A posthumous study of Stan Mikita’s brain shows the hockey Hall of Famer suffered from chronic traumatic encephalopathy at the time of his death a year ago.
Dr. Ann McKee, the director of the BU CTE Center, announced the findings during the Concussion Legacy Foundation’s Chicago Honors Dinner on Friday night at the request of Mikita’s family.
CTE is a degenerative brain disease associated with repeated blows to the head. It is known to cause memory loss, violent moods and other cognitive difficulties. It can only be diagnosed after death.
Mikita is the eighth former NHL player diagnosed with CTE at the VA-BU-CLF Brain Bank, a list that also includes Derek Boogaard, Bob Probert and Reggie Fleming.
“The NHL is nowhere on this,” McKee said. “They have completely denied a link. They have denied any responsibility, and it’s clear that they are just protecting the bottom line.”
NHL Commissioner Gary Bettman has consistently denied there is a conclusive link between repeated blows to the head and CTE. A message was left late Friday night seeking comment from the league about Mikita’s diagnosis.
The NHL formed a concussion study group in 1997, cracked down on certain hits after the 2004-05 lockout, instituted a formal protocol and a rule against head contact in 2010, and added spotters in 2015.
McKee said she feels the concussion spotters are being too lax in having players examined.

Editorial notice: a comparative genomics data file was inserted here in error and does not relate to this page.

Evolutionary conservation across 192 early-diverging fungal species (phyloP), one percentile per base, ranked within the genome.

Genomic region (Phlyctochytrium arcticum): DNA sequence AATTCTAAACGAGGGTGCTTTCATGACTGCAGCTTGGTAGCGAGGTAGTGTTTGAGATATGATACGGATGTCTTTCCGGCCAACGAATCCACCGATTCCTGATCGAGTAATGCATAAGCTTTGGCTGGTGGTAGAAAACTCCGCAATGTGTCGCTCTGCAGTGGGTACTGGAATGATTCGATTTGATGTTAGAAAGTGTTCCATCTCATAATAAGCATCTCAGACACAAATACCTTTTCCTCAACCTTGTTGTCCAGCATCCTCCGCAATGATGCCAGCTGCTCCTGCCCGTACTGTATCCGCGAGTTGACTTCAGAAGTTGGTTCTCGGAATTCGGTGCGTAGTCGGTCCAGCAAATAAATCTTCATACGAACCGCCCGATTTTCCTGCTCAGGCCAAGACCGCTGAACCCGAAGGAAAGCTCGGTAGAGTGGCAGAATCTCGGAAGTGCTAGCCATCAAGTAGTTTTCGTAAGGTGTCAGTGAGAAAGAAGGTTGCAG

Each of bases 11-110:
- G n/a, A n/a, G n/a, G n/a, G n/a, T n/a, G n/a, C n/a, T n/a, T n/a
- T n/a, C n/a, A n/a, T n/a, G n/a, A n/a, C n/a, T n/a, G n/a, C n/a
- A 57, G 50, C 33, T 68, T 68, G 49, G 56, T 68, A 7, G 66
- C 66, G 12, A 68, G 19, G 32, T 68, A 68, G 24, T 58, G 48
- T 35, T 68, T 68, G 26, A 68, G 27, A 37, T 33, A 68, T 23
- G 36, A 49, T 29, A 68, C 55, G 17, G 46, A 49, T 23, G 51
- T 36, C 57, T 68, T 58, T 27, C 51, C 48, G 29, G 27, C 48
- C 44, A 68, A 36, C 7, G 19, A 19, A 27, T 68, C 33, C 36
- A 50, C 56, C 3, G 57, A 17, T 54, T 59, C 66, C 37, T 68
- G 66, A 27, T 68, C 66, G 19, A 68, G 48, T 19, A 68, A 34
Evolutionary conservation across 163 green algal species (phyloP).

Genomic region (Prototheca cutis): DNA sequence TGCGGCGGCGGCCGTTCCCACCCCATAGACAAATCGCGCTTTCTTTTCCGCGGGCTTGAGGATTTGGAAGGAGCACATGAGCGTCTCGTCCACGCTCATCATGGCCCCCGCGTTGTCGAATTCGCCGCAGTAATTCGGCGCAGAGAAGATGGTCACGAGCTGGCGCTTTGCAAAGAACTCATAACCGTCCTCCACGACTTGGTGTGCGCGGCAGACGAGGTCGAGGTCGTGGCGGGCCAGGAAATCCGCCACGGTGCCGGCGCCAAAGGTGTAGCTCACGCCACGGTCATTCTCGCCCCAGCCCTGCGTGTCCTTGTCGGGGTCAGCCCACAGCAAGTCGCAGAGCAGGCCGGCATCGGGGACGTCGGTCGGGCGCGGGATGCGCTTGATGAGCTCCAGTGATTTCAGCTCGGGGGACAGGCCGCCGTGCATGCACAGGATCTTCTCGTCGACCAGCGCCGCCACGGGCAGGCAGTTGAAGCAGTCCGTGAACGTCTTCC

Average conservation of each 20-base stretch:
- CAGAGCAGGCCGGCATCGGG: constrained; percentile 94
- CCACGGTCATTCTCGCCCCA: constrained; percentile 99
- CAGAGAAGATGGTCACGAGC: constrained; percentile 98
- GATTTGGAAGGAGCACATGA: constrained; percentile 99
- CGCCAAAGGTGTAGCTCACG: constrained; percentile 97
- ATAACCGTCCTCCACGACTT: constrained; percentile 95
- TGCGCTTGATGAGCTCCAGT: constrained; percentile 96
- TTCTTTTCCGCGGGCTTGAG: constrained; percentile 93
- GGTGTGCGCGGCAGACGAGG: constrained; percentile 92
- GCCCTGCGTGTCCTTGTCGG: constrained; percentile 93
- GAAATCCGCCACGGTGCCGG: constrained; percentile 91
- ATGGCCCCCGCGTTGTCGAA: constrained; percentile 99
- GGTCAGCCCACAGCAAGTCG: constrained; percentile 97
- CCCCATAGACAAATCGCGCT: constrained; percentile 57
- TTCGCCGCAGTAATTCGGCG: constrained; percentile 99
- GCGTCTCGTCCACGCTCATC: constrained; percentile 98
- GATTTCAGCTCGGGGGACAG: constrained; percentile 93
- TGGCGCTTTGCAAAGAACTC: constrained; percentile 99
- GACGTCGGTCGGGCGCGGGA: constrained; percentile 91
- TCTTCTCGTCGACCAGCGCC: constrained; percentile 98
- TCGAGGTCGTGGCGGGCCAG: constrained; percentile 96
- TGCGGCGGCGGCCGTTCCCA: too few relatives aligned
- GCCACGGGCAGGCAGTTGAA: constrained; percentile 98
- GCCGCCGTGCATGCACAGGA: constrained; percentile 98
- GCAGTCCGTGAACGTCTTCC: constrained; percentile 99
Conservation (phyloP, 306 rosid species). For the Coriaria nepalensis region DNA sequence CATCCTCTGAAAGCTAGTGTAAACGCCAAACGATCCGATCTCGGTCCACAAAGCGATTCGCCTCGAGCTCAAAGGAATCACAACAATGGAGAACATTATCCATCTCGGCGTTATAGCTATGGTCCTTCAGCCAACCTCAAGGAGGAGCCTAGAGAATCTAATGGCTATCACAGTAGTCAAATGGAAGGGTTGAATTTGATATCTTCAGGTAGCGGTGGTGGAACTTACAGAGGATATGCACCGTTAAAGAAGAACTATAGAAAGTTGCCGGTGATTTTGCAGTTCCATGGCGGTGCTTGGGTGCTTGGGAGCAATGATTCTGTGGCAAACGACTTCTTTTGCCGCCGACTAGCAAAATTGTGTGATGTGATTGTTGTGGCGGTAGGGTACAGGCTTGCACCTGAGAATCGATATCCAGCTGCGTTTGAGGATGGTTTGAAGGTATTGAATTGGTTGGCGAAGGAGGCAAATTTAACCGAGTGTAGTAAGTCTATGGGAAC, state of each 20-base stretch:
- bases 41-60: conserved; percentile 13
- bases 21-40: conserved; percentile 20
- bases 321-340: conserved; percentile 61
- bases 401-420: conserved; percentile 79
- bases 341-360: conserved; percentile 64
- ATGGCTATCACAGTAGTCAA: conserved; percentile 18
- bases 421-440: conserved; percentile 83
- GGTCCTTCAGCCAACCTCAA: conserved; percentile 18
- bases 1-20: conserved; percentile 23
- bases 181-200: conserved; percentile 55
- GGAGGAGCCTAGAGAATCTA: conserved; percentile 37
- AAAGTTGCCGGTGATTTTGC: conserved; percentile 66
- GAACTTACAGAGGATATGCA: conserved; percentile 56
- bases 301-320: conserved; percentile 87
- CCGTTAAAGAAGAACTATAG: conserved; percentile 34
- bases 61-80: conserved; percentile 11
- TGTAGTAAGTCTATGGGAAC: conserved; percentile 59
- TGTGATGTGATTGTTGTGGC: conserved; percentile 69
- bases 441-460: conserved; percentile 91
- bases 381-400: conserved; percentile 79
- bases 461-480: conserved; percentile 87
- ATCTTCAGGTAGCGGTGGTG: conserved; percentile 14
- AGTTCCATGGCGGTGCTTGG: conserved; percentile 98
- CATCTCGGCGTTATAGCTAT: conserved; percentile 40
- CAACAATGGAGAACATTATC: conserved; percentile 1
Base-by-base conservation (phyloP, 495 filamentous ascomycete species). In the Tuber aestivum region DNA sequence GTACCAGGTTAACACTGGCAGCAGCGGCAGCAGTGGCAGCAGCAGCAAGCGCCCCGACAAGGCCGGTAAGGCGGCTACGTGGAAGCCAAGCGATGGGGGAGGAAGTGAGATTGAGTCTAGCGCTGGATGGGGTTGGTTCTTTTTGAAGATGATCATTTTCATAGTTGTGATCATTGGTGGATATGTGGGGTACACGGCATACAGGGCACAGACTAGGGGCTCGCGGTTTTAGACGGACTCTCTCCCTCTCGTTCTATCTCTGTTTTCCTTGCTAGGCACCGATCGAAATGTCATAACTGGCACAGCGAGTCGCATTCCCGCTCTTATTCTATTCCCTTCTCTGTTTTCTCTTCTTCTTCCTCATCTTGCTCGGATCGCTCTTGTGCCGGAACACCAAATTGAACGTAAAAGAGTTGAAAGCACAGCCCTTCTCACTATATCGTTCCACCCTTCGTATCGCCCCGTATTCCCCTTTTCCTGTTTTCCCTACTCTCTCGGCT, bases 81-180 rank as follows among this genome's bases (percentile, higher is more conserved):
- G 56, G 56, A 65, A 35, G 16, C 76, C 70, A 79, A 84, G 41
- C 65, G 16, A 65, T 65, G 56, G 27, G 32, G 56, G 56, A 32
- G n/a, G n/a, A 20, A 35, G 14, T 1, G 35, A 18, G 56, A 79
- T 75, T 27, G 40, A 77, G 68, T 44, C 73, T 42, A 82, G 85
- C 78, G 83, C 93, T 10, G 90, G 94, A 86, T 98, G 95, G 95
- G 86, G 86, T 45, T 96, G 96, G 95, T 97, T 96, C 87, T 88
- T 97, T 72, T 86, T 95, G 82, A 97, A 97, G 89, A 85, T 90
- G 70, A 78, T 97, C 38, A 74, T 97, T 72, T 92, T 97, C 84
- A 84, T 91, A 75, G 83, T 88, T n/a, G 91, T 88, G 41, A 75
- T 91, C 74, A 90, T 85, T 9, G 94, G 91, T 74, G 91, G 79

“They need to really, really just be very conservative about what represents a hit,” she said, “because what looks like a minor hit to you or me when we’re looking at it can be a devastating hit to the player, and we need to keep these players safe. That’s how these leagues got to be what they are.”
Mikita, who helped Chicago to the 1961 Stanley Cup title, died last August at age 78. He had been in poor health after being diagnosed with Lewy body dementia — a progressive disease that causes problems with thinking, movement, behaviour and mood.
McKee said Mikita had Stage III CTE and Lewy Body Disease.
“What was interesting was he didn’t just have CTE, which we know is associated with contact sports,” she said, “but we’re finding out that there are other neurodegenerative diseases, in particular Lewy Body Disease, which is a Parkinson’s sort of disease that spreads through your brain, believe it or not, that’s associated with contact sports.”
Mikita spent his entire career with the Blackhawks, beginning with his NHL debut in 1959 and running through his retirement after playing 17 games in the 1979-80 season. He is the franchise’s career leader for assists (926), points (1,467) and games played (1,394), and is second to Bobby Hull with 541 goals.
He was inducted into the Hall of Fame in 1983. He also was the first player to have his jersey retired by the Blackhawks in 1980.
Mikita’s family declined to speak with the media at the dinner. Mikita’s daughter, Jane, accepted the 2019 Courage Award on behalf of the family.
“While my dad’s professional hockey accomplishments were many, we are most proud of his legacy of giving back and caring for others,” Jane said during her speech.